A majority of the nation's 2013 high school graduates are ill-prepared for college success, but Nebraska and Iowa graduates are slightly better off, according to an annual report from ACT.
Nationally, just 26 percent of graduates who took the ACT college entrance exam scored well enough to expect success in four core college-level academic subjects: English, reading, mathematics and science. Twenty-eight percent of Nebraska graduates and 32 percent of Iowa graduates hit that benchmark.
Both states tested a greater percentage of kids than the national average and turned in scores that beat the nation's average composite score.
The findings are in ACT's annual report, “The Condition of College and Career Readiness,” being released today.
ACT Inc. is an independent, nonprofit organization based in Iowa City.
The benchmarks are predictors of success in freshman year courses. They specify the minimum score that would give a student about a 3-in-4 chance of earning a C or higher in a typical credit-bearing first-year college course in that subject area.
ACT research suggests that students who meet the benchmarks are more likely than those who do not to stay in college and earn a degree.
In response to the report, Nebraska officials emphasized that the state's students continue to do well on the ACT compared with states that also test a large percentage of graduates.
Both Iowa and Nebraska test a majority of their graduates. In some states, especially in the East, the SAT is favored and relatively few students take the ACT.
Of the 13 states with 80 percent or more graduates taking the ACT, Nebraska scored at the top with an average 21.5 score, said Betty VanDeventer, spokeswoman for the Nebraska Department of Education. The maximum possible score is 36. Nationally, the average score was 20.9.
Nebraska's score was down from 22.0 a year ago, but an ACT official cautioned that the decline was probably caused by a surge in the number of test-takers.
“I would not interpret that drop as a meaningful drop in student achievement,” said Ed Colby, an ACT spokesman.
Included in the scores, for the first time, were students from eight Nebraska school districts that tested their entire junior classes in spring 2012, not just the students going to college.
Those districts are participating in a state pilot project that could help the Nebraska Board of Education determine whether the ACT could be used in place of the state's 11th-grade standardized tests. Participating districts are Hastings, Alliance, Sidney, South Sioux City, Lincoln, Columbus, Gering and Scottsbluff.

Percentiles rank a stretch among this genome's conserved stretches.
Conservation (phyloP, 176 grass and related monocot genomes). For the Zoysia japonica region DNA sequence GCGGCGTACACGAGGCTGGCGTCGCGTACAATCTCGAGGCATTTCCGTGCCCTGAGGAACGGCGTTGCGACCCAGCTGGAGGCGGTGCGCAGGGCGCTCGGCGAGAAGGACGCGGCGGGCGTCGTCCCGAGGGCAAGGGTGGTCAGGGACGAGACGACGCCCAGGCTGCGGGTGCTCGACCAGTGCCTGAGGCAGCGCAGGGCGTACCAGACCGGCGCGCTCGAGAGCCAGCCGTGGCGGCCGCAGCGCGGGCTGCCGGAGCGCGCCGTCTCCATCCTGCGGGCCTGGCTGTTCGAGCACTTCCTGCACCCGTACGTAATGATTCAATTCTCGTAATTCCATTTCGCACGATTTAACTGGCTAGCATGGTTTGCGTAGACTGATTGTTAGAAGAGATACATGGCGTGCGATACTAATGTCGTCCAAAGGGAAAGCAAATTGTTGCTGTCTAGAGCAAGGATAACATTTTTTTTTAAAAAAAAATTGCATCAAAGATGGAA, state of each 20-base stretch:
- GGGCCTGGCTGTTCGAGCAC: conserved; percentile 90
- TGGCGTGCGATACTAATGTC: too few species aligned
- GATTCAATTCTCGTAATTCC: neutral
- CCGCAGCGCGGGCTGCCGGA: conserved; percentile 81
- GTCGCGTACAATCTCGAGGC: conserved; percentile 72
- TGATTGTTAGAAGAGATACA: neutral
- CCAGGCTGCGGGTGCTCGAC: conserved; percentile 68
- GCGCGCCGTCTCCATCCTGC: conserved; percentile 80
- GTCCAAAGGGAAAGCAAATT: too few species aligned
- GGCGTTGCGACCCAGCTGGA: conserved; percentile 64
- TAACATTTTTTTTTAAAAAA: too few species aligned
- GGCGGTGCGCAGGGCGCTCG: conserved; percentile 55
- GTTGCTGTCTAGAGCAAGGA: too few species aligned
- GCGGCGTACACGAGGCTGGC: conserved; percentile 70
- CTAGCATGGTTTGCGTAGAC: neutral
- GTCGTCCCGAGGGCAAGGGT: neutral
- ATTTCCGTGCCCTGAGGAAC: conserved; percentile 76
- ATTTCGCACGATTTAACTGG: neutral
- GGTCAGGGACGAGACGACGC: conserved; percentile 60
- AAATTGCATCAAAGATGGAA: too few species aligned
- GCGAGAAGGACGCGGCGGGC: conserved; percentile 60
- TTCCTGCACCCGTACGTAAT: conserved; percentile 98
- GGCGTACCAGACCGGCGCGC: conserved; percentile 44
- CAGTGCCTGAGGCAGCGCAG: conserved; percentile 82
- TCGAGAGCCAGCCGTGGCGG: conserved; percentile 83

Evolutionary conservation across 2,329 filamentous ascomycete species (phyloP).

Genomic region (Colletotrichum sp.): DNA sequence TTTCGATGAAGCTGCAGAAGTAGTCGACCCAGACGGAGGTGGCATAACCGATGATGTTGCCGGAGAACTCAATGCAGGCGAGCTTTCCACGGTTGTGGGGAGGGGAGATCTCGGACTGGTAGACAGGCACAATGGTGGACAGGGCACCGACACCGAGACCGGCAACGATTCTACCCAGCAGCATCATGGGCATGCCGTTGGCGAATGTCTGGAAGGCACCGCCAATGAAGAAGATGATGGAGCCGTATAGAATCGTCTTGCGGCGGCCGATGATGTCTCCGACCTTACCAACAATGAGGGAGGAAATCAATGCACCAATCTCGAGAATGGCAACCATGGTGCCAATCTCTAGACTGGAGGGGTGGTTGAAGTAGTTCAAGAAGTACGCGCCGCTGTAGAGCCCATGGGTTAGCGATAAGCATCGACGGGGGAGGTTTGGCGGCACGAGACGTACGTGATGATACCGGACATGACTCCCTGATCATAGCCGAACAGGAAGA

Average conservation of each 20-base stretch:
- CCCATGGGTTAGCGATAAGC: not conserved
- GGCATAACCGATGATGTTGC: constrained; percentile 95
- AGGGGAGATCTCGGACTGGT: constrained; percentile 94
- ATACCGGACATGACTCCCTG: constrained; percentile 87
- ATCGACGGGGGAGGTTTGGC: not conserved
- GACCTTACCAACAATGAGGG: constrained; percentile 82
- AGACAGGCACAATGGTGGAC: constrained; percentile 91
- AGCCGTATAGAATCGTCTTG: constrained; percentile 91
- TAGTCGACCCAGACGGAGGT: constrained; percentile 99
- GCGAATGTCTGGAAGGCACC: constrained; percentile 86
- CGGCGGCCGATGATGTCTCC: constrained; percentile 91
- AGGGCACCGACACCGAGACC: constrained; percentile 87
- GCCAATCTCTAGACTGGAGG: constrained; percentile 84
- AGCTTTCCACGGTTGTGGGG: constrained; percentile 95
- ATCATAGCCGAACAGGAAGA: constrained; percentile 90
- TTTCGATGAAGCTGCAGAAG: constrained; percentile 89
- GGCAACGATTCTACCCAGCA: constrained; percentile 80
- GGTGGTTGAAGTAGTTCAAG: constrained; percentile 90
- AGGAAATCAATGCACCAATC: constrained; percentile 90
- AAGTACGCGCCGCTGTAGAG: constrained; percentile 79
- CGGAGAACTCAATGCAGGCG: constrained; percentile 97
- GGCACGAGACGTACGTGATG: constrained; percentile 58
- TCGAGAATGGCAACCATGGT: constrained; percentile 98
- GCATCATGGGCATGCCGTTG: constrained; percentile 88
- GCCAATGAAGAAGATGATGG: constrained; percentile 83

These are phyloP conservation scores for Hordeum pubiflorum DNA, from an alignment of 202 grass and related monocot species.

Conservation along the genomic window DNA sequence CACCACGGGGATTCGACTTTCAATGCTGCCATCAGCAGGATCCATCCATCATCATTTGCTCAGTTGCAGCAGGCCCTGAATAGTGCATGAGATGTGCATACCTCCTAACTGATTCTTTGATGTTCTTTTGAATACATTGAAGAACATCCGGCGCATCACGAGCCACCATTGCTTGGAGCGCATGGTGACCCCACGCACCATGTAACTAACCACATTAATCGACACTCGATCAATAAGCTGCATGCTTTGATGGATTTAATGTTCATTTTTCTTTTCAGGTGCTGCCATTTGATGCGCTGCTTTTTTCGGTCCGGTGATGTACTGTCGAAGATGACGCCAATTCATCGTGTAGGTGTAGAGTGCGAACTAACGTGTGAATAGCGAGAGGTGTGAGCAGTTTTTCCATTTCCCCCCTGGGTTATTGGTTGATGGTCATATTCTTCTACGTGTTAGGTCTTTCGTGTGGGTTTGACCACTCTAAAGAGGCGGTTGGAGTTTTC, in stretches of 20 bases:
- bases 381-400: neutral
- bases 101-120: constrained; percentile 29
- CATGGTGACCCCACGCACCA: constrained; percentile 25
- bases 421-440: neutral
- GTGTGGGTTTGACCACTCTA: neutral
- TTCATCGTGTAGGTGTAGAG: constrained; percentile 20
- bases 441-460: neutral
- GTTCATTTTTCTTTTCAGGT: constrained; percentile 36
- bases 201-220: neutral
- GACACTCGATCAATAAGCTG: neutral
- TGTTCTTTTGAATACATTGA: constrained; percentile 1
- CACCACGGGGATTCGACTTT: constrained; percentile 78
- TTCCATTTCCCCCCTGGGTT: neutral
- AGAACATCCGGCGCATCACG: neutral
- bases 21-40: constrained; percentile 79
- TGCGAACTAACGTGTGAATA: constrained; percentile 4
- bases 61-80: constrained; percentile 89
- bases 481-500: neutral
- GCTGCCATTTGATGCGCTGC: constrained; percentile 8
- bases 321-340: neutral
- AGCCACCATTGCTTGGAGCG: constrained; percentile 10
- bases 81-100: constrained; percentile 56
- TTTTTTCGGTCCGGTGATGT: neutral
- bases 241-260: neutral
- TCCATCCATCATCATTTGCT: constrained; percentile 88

Lincoln Public Schools, typically a state leader in ACT scores, saw a significant drop when the district went to 100 percent participation.
Nebraska's score was also affected by a change in how ACT reported scores. This year, ACT included the scores of students who received special test-taking accommodations, which previously were not counted.
For instance, this year's state averages include students diagnosed with attention deficit hyperactivity disorder, who were allowed more time to complete the exam, Colby said.
“You're including a more diverse group of students as far as their academic preparation,” he said.
Colby said the 2013 scores should be considered a new baseline for gauging future performance on the test.
Iowa's 2013 score of 22.1 reflected no change from last year.
Colby said it's too early to tell whether states that adopted the Common Core state standards are getting any boost in scores. Nebraska has not adopted them.
He said it would probably take as long as a decade to determine the impact.
“Too many students are likely to struggle after they graduate from high school,” Whitmore said. “As a nation, we must set ambitious goals and take strong action to address this consistent problem. The competitiveness of our young people and of our nation as a whole in the global economy is at stake.”
The report examines scores of a record 1.8 million students, which ACT called the largest and most diverse group of graduates ever to take the exam, and also likely the broadest in terms of academic preparation.
|ACT: A year of change|
|A surge in the number of first-time test-takers caused scores to decline in some schools.|
|School||2013 score||% tested||2012 score|
|C.B. Abraham Lincoln||21.2||45||20.7|
|C.B. Thomas Jefferson||19.6||46||19.8|
|Lincoln North Star||18.5||100||20.8|
|Omaha Archdiocese high schools||24.4*||97||24.2|
|Papillion-La Vista South||23.2||75||22.8|
|* Average composite score for 17 high schools|
|in the Omaha area and northeast Nebraska,|
|including Skutt, Gross, Marian, Mount Michael,|
|Roncalli, Creighton Prep, Duchesne, Mercy and|
|Archbishop Bergan in Fremont. The archdiocese|
|does not provide school-by-school scores.|
|Source: School districts|